Nathan (Nate): “Yes, we worked with artists around the world to create the presets and kind of the philosophy behind the presets was to create ‘song starters’. I view Current as the ultimate layering tool. With the integration of the core module you can really layer things and get song ideas out right away.” 

Jake: “We plan to release content at the very least monthly.” 

Nate: “We’re working with around 30 sound designers around the world. We would like to have weekly content with new presets, new wavetables, new samples etc. It’s always going to be growing. Providing people with more inspiration to work with.” 

Jake: “Even if Current was just a preset player, and didn’t have all the surrounding depth and complexity, it’d still be worth it due to the quality of those sounds. We’re confident that if people give it a shot, they’ll stick with it. You can really play them too. Working with samples can be quite limiting, but with this you can re-pitch and perform with them on the fly.” 

Nate: “Maybe at some point we’ll be adding a few more ‘simple’ presets, but we wanted to really explore the layering component with these first iterations of presets. Based on feedback we’ve got so far, we’ll sort of shift our vision, but this is what we wanted to do out of the gate.”

minimal audio

Morph EQ in Current (Image credit: Minimal Audio)

Which of Current’s features are your favourites to use?

Nate: “For me, working with it so much, I love being able to mix the digital and organic components of the sounds. I love working with the sub and the wavetables, mixed with the granular to create these expansive composites of sounds. I also love that you can play vocal chops inside the synthesiser. You can manipulate those with oscillators. I also love the Chord Generator. I’m not a big music theory guy myself so being able to use the Chord Generator inspires a lot of music ideas for me.” 

Ben: “One of my favourite ideas is the granular sampler, and there’s something we came up with that we’re calling ‘layers’, which is basically adding more grains. If you have four layers that start to overlap and you can actually start to sequence them in different ways, in time and in playhead positions, you can do these things that are extreme. It’s almost like nonlinear loop sequencing. Part of the reason I love the granular sampler so much is a combination of everything the three of us have worked on. It comes together in a really cool way. You can just do some things that I don’t think other things can do. Interesting approaches to playing back samples.”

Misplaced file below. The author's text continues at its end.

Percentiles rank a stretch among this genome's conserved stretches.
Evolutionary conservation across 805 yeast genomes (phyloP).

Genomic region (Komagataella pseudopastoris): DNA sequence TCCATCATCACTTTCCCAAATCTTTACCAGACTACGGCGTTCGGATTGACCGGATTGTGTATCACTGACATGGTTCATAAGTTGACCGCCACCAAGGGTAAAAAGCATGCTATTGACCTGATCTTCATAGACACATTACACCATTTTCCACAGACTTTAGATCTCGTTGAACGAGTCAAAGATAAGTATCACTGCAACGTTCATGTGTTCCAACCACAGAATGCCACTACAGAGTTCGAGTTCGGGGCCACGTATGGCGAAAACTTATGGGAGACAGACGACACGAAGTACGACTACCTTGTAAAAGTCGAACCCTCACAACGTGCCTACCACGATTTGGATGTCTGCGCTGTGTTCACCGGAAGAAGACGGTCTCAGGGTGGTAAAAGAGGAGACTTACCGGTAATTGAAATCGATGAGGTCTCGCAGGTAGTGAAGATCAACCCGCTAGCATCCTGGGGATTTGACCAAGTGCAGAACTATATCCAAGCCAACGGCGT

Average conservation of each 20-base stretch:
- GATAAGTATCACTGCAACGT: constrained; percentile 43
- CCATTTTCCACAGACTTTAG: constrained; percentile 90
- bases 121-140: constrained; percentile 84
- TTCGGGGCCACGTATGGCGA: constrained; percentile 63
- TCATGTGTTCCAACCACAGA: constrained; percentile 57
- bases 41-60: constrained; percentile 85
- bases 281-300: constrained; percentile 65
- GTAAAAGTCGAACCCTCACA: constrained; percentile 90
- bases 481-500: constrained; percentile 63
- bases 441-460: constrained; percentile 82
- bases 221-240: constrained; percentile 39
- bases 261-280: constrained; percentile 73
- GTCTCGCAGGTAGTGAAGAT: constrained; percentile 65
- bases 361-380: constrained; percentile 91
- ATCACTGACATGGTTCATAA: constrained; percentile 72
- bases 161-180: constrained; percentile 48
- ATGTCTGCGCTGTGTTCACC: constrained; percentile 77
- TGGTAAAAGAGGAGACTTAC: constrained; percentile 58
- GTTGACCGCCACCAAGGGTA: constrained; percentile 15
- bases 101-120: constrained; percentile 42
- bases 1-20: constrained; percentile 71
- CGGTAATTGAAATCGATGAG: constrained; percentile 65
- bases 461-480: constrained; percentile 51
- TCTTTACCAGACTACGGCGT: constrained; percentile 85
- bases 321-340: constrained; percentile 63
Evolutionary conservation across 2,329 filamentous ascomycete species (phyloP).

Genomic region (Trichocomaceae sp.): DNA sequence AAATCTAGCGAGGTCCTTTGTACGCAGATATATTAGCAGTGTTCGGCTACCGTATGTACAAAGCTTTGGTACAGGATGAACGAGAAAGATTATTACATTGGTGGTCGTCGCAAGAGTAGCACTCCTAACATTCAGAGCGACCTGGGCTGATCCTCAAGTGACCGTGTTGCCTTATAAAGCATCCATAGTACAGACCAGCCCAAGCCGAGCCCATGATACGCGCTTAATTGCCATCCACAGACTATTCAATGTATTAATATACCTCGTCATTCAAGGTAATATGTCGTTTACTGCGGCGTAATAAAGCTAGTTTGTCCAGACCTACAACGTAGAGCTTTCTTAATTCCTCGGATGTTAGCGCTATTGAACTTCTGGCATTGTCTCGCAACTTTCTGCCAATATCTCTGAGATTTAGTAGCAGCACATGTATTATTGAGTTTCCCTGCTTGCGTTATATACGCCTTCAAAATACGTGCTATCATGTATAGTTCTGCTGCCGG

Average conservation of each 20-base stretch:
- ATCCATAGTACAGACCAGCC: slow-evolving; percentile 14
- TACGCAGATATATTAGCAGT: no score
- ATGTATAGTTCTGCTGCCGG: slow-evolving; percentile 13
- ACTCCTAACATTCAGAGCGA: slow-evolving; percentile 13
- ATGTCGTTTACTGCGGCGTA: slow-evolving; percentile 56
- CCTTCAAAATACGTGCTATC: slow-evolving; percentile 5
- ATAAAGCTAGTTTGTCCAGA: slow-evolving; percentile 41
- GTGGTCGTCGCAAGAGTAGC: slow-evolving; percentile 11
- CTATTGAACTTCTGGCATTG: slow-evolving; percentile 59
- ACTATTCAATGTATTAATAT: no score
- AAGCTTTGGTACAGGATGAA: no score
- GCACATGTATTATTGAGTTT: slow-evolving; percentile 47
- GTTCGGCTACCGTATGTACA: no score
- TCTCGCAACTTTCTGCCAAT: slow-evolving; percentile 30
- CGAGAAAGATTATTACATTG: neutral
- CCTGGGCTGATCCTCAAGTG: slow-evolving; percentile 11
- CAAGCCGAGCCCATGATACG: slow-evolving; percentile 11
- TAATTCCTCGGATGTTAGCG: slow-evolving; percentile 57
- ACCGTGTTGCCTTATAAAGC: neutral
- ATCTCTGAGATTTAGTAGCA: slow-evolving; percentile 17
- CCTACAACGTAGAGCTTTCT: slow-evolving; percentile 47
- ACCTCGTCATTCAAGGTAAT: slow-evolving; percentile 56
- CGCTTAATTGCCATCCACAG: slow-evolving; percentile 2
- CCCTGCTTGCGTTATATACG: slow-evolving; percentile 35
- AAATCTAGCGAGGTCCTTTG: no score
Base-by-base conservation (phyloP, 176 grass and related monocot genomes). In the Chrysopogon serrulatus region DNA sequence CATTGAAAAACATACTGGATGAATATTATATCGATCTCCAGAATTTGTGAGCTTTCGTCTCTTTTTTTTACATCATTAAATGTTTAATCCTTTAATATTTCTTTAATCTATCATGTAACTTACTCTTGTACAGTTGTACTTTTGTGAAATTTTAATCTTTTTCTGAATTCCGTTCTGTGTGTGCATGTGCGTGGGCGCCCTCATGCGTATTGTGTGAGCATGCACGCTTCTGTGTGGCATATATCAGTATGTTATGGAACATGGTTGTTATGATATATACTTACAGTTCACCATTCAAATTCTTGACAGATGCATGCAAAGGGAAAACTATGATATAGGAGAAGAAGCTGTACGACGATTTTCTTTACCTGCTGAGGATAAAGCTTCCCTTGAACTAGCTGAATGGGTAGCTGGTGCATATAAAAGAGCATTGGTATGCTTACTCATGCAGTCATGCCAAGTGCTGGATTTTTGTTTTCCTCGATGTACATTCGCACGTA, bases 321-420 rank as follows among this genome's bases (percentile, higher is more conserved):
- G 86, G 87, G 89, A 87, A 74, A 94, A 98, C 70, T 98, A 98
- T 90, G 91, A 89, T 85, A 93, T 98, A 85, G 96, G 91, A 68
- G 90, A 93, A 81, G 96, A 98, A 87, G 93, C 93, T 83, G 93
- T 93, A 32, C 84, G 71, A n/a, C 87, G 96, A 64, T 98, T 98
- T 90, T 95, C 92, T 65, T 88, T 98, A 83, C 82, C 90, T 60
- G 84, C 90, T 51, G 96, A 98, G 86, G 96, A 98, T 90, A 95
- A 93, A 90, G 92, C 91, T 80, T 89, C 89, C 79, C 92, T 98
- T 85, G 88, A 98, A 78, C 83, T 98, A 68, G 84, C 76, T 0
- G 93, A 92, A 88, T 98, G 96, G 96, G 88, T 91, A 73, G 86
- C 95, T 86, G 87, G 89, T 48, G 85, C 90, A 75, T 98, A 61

Jake: “For me it’s just the overall user experience. The Stream is built in a way where it’s not meant to replace the traditional synth experience. I think we’ve found a nice balance between exploration mode and writing mode. It doesn’t feel like the two things are competing. There are separations of concern inside the instrument that allow you to focus on distinct areas. 

We didn’t want this synth to feel like it had to be ‘on the internet’ to work. What good is a synthesiser if you can only use it when you’re online?

“We didn’t want this synth to feel like it had to be ‘on the internet’ to work. What good is a synthesiser if you can only use it when you’re online? There’s a strong focus on local mode and a strong focus on getting what you want, downloading what you need – grab what you want and head back to making music. We don’t want you to spend all day getting distracted.”

Ben: “Something else that we can add to that is that you can make your own preset packs. You can customise kind of like the experience for yourself. You can favourite things so they’ll show up immediately in the engine view. If you want to load one of your regular samples they’ll be there waiting at the top. I hope people are able to make it their own. We want to continue to provide that but we did a lot of stuff upfront to make it customisable. We want people to stay focused on stuff.”

What does the future hold for Minimal Audio, and how do you reflect on the company’s successes so far?

Jake: “Nate and I have been friends since we were 14 – and Ben and I since we were 18. We all basically learned music together. One of the best things about the music technology industry, and plugins in general, is that it’s one of the only places left where indie people can make something special and means something, and can go to market and make a business for themselves. You wouldn’t see these three dudes teaming up to make a healthcare company, you know what I mean? The accessibility we have to actually make something cool is unmatched. 

“We love the other developers making their great products too and we hope everybody has a ton of success and makes awesome tools. I want to put that note out there. This industry is one of the few places where we can build what we want without having to sell our souls.”

Find out more about Current over at Minimal Audio's website.

Andy Price
Editor of Computer Music

Andy is the editor of Computer Music and former editor of MusicTech. He's previously written for, NME, Uncut, Audio Media International and Classic Pop. He's always keen to investigate the latest trends that affect music-makers.

Get over 70 FREE plugin instruments and effects… image
Get over 70 FREE plugin instruments and effects…
…with the latest issue of Computer Music magazine